The fi rst Monday of each month is Out to Lunch, when members meet at a different restaurant. The second Wednesday is a Zoom book club meeting called Literary Ladies. Featured on Oct. 12 and 1:30 p.m. will be “The Book of Lost Names” by Kristin Harmel while the Nov. 9 discussion will be around “The Perfume Thief” by Timothy Schoffert and Dec. 14 will look at “Sunflower Sisters by Martha Hall Kelly.”

At 1:30 a.m. Nov. 16 at the East Valley Jewish Community Center in Chandler, Rabbi Deitsch of Chandler Chabad will speak on the Jewish view on abortion. Women are asked to bring food donations.

On the third Wednesday of the month, the group collects non-perishable food for Jewish Family & Children’s Services between 11 a.m. and 1 p.m. The next collection date is Oct. 19.

The group also sells for $2 each or a dozen for $21 greeting cards for all occasions. It also offers gift certifi cates at all in-person events.

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AROUND from page 22 USMC Birthday Ball NovemberSaturday,12,2022 Oakwood Country Club Ballroom 24218 Oakwood Blvd, Sun Lakes, AZ Cocktails 5:30PM Dinner ForDancingCeremonies6:30PM7:30PM8:30-10:30PMregistrationformgo to Clickeastvalleymarines.orgonbirthdayballorcall: Dawn Bishop 480-213-2805 Mike Bishop 480-213-2779 Kris Fletcher 602-617-6449 We invite all to join us as we celebrate the 247th birthday of the US Marine Corps to honor the men & women who have earned the title “MARINE” since 1775. All branches of service & the public are welcome. Attire: Dress Blues or Class A Uniform Ladies: Formals or cocktail dresses Men: Tuxedos or suits

Legalized gambling reaps billions in Arizona

The flood gates opened. Arizona legalized sports betting for the first time outside tribal gaming on Sept. 9, 2021. For many, the amount of money generated has been jaw-dropping.

In the state’s full year with legal sports and fantasy gambling, over $5 billion has been wagered. By most accounts, Arizona has more than met expectations in its inaugural stage.

If there were any qualms about legal izing sports betting in Arizona before last September, they have mostly dissipated. Even with Arizona’s early success, the state hasn’t maximized its potential profits.

After Gov. Doug Ducey signed into law companion bills from the Senate and the House, Arizona issued 20 sports betting licenses, 10 to Native American tribes and 10 to professional sports teams.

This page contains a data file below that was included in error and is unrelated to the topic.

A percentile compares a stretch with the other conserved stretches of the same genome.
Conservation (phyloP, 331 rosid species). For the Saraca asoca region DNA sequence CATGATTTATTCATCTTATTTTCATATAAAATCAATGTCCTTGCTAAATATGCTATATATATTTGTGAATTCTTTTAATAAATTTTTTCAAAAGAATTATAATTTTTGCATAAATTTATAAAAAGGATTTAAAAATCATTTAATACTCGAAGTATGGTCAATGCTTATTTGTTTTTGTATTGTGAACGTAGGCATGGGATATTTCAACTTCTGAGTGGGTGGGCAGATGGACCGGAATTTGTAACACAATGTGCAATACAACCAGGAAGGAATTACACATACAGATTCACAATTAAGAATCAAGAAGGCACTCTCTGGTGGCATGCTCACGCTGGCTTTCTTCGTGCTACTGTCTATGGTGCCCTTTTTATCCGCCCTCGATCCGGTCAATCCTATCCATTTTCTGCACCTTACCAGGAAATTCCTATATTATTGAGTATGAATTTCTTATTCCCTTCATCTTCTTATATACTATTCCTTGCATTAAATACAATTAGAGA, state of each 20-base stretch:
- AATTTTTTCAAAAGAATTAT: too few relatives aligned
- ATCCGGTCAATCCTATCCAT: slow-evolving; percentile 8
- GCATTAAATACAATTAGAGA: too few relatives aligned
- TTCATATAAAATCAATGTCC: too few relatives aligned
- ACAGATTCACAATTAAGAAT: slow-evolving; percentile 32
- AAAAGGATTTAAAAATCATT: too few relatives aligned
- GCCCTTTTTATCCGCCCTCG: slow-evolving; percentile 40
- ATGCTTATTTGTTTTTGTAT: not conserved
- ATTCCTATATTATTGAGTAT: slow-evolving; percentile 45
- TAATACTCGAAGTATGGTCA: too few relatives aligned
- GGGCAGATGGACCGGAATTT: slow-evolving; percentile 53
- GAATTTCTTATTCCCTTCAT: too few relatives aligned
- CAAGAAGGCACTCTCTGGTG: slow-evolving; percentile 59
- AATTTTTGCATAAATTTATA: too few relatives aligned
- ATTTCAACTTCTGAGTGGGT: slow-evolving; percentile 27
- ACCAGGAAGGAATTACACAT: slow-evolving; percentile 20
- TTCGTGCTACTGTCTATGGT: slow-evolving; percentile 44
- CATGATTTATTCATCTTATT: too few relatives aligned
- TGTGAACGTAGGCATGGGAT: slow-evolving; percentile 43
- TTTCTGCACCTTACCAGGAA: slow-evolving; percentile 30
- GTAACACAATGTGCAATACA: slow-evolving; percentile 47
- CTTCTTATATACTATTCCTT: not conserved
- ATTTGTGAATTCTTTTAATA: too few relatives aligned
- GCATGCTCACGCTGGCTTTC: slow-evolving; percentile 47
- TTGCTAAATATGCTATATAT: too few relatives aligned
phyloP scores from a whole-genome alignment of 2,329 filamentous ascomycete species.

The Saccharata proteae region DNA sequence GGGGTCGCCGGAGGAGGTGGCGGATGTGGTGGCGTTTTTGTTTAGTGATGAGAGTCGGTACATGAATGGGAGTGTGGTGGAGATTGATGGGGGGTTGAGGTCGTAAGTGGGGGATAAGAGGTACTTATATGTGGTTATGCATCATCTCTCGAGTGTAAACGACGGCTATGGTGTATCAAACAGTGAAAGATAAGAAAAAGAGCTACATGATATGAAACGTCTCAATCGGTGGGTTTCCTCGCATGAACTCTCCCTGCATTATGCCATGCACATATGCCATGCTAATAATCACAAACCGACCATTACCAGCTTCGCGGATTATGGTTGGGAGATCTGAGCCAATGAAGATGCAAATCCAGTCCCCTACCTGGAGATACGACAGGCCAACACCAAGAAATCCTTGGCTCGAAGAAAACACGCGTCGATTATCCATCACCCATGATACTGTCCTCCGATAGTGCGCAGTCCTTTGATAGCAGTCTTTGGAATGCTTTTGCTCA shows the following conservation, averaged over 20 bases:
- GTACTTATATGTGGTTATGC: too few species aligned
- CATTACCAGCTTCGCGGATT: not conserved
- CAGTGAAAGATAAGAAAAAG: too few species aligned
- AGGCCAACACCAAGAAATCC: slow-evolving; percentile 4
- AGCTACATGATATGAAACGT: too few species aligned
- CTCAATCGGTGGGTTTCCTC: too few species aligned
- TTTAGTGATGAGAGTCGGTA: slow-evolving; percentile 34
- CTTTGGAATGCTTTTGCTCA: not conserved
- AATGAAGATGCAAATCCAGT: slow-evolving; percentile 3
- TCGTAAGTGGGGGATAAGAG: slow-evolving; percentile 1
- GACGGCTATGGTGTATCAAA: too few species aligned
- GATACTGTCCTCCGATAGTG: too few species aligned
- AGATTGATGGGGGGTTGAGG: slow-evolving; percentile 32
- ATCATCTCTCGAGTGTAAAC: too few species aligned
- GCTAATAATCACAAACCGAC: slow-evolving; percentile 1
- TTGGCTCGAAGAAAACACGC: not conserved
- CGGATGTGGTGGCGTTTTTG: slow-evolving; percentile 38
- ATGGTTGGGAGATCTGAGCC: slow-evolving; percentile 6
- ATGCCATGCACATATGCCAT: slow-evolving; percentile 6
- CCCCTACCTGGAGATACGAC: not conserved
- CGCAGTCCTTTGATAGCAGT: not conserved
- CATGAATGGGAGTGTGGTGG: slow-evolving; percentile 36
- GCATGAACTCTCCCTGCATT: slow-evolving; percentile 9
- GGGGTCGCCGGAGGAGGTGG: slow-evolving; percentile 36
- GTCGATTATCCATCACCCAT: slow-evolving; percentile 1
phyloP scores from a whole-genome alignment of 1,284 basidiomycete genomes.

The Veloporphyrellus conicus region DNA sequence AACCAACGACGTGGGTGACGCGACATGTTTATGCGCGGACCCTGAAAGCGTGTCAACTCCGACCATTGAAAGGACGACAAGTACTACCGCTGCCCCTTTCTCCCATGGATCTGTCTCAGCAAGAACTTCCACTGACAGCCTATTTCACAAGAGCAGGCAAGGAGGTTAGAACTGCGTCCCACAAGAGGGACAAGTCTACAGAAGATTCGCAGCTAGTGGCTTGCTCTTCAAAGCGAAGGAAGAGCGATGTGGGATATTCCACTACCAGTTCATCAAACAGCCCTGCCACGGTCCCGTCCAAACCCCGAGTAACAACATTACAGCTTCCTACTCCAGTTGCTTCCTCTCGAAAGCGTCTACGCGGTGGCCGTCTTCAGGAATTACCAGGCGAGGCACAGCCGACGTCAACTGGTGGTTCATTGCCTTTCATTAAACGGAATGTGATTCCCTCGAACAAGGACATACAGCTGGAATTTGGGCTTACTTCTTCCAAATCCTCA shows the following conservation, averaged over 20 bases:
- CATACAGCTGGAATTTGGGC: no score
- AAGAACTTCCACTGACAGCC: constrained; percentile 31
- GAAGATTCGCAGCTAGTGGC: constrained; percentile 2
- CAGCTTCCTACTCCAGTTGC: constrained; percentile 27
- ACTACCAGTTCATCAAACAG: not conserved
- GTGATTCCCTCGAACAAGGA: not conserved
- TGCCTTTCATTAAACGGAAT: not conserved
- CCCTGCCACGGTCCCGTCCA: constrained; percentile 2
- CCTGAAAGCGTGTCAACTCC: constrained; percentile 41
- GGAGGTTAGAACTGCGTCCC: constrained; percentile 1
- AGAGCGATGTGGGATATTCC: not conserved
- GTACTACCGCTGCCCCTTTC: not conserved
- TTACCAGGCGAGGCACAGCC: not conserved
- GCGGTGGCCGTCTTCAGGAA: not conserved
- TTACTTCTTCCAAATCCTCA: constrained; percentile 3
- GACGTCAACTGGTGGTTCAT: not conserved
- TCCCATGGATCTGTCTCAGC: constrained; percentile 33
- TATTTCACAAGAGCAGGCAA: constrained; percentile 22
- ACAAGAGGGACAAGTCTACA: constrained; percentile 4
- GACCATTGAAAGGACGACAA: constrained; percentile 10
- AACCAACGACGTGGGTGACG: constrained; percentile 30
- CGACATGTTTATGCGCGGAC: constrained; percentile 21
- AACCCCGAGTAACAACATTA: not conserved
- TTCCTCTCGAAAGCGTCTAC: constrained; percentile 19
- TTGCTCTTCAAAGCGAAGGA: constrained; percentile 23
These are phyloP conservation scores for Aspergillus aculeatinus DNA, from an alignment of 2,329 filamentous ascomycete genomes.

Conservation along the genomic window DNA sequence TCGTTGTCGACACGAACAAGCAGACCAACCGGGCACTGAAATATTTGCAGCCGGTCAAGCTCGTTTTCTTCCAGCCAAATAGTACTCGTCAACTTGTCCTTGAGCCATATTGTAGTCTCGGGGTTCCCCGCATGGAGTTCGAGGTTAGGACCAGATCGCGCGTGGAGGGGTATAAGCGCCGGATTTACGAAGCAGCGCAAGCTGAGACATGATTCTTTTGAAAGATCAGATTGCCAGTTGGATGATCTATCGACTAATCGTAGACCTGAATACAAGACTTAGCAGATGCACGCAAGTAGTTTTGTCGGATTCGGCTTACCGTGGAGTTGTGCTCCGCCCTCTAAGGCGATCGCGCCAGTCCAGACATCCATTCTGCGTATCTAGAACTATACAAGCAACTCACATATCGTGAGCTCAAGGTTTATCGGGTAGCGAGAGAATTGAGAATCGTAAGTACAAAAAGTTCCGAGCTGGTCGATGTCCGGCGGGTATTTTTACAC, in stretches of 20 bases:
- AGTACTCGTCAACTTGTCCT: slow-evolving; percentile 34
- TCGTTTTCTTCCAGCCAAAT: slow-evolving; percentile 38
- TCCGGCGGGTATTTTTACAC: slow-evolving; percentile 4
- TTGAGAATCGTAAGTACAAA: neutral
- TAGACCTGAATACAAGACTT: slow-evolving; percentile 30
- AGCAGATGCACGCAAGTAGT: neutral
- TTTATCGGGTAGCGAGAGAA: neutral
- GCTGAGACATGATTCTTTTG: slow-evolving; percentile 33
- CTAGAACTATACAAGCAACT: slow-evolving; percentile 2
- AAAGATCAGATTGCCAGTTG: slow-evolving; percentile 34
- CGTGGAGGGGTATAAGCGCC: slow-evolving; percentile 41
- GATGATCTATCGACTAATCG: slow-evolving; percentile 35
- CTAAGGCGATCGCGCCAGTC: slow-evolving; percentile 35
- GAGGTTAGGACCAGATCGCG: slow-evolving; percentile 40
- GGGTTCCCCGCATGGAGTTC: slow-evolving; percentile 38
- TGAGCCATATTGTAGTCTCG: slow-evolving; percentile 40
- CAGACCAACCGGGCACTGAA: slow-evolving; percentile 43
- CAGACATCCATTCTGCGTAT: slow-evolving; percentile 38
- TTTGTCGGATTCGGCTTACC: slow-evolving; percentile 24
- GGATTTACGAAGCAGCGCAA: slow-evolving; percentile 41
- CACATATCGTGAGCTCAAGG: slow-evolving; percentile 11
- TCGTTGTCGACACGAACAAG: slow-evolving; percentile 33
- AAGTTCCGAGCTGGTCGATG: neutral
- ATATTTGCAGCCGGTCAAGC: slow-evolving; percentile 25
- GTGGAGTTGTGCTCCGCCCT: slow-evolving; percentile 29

All 10 tribal licenses have been awarded but only eight teams have acquired sports betting licenses under the bill, meaning there is still room for growth from the two missing licenses alone.Maxwell Hartgraves, a public information officer from the Arizona Department of Gaming, believes that legalized sports betting has been a positive contribution to the state.

“Just from privilege fees and licensing fees we’ve had over $30 million contributed to the state general fund, so that is definitely a positive from sports betting and fantasy sports,” Hartgraves said. “Not to mention new employees, new companies coming into the state.”

Additionally, Arizona’s tax rate on sports gambling is 8 percent for retail revenue and 10 percent for online.

Arizona could also make even more money by giving additional licenses to more tribes as they are already the major contributor for the state.

Limiting it to 10 licenses not only takes away potential cash for the state general fund but also limits the op portunity for the tribes to maximize gambling profits.

Then again, the tribes aren’t short on gambling money.

“Tribal gaming, for example, contributes over $100 million to the state,” Hartgraves said. “Sports betting and fantasy sports is not immediately at thatOverlevel.”$100 million is an understatement. From July of 2021 to June 30, tribal gaming contributed $123 million.

Rather than resting on its laurels with the money generated from the tribal side, some observers think Arizona should do what it can to maximize the profits even more.

Part of what has made Arizona so successful in just one year is the state’s approach to sports betting, said B Global managing partner Brendan

Bussmann.“Arizona offered a unique model and sort of advanced on two fronts,” Bussmann said. “One that tribes would be considered on a commercial level to go “Andstatewide.then introduced the ability for teams to have direct access to licenses in a combined format. Looking at it now a year later, I think the market continues to be a success.”

A large reason for this success is the mobile betting market.

While retail sports betting reaps a few million dollars wagered every year, it does not even come close to the amount wagered through mobile.

This past March, the most popular month for sports betting, bettors wagered over $690 million in Arizona. Of that, only $3.3 million came from retail gambling.

Some states, like Nevada, have a much larger share of wagers from retail due to certain rules regarding in-person betting. It helps that Las Vegas is the casino capital of the nation.

But Arizona has no such requirement and thus gets a significant proportion from online bets.